There are a number of other things that can be done, but that is the simplest set of instructions I can provide. I don't know how much Photoshop experience you have. When you set up your printing options, you might want to make sure you have selected "Scale to fit" and that will make the photograph fit the paper you have chosen.

But again, the Nikon image is not a 300 PPI image. The Nikon has simply chosen to provide you with the dimensions that the photograph would be IF there were 300 pixels in each square inch, where Fuji has chosen to provide you with dimensions IF there were 72 pixels in each square inch. That is the only difference. If you look at the pixel size of each image in the Photoshop resize dialogue, I think you will discover that they will be very close to the same size.

The other thing you could do is simply take the two images to a local photo processor (I use Sam's Club) and have the two images printed. That way you wouldn't have to worry about doing a thing to them. Just let the photo processor and do all the work. All you have to do is compare the two prints.
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Old Aug 12, 2005, 12:55 PM   #13
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jphess wrote:
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There are a number of other things that can be done, but that is the simplest set of instructions I can provide. I don't know how much Photoshop experience you have. When you set up your printing options, you might want to make sure you have selected "Scale to fit" and that will make the photograph fit the paper you have chosen.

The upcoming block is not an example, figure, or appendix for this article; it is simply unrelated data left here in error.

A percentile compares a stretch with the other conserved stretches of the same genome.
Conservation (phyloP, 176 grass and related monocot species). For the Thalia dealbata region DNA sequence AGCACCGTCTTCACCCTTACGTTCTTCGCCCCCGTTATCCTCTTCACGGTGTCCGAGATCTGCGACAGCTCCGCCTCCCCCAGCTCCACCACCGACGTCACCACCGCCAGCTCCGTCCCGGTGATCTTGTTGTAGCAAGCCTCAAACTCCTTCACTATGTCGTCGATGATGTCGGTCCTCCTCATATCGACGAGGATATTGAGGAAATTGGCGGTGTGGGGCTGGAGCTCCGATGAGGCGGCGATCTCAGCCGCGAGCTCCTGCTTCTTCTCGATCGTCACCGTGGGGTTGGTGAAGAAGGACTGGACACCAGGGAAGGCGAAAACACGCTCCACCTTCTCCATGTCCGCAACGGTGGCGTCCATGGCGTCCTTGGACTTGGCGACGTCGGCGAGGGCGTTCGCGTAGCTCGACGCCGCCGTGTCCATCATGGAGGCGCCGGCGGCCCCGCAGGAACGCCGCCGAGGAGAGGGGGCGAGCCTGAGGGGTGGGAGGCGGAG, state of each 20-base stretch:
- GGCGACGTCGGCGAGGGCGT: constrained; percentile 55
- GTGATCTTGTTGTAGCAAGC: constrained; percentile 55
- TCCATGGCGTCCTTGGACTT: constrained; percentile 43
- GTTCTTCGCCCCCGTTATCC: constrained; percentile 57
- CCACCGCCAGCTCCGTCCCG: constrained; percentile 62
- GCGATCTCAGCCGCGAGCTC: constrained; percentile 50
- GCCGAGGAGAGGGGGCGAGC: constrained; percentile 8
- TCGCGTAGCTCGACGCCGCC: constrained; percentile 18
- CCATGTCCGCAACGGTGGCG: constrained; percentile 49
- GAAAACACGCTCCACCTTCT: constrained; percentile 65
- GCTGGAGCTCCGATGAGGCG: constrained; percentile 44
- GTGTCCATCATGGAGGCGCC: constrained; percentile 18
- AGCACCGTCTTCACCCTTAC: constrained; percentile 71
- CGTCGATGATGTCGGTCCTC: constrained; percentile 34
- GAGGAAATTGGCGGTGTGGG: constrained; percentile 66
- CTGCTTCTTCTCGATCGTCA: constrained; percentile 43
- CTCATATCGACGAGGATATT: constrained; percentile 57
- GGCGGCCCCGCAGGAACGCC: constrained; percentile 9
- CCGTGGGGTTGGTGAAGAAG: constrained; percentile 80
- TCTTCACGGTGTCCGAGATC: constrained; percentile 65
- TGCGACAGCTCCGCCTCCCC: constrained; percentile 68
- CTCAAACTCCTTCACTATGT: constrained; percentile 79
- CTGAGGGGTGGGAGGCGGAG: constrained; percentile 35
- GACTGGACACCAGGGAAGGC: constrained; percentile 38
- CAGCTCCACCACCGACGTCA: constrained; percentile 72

But again, the Nikon image is not a 300 PPI image. The Nikon has simply chosen to provide you with the dimensions that the photograph would be IF there were 300 pixels in each square inch, where Fuji has chosen to provide you with dimensions IF there were 72 pixels in each square inch. That is the only difference. If you look at the pixel size of each image in the Photoshop resize dialogue, I think you will discover that they will be very close to the same size.
I think i am getting everything now
Now i have some experience in photoshop so if you want you can share some tips with me and make a :|
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Old Aug 12, 2005, 1:12 PM   #14
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It's very difficult to know where to start on a subject like "Photoshop tips". And I don't think this forum is the appropriate place to do that. There seems to be a lot of different opinions on how resizing should be done. If you go to the Photoshop user forms and ask a question about resizing you will get countless approaches. Just take the two images to a photo processor and have them printed and compare them. That is the simplest way I know of to get the answer to your question.
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Old Aug 13, 2005, 12:55 PM   #15
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thanks for the info jphress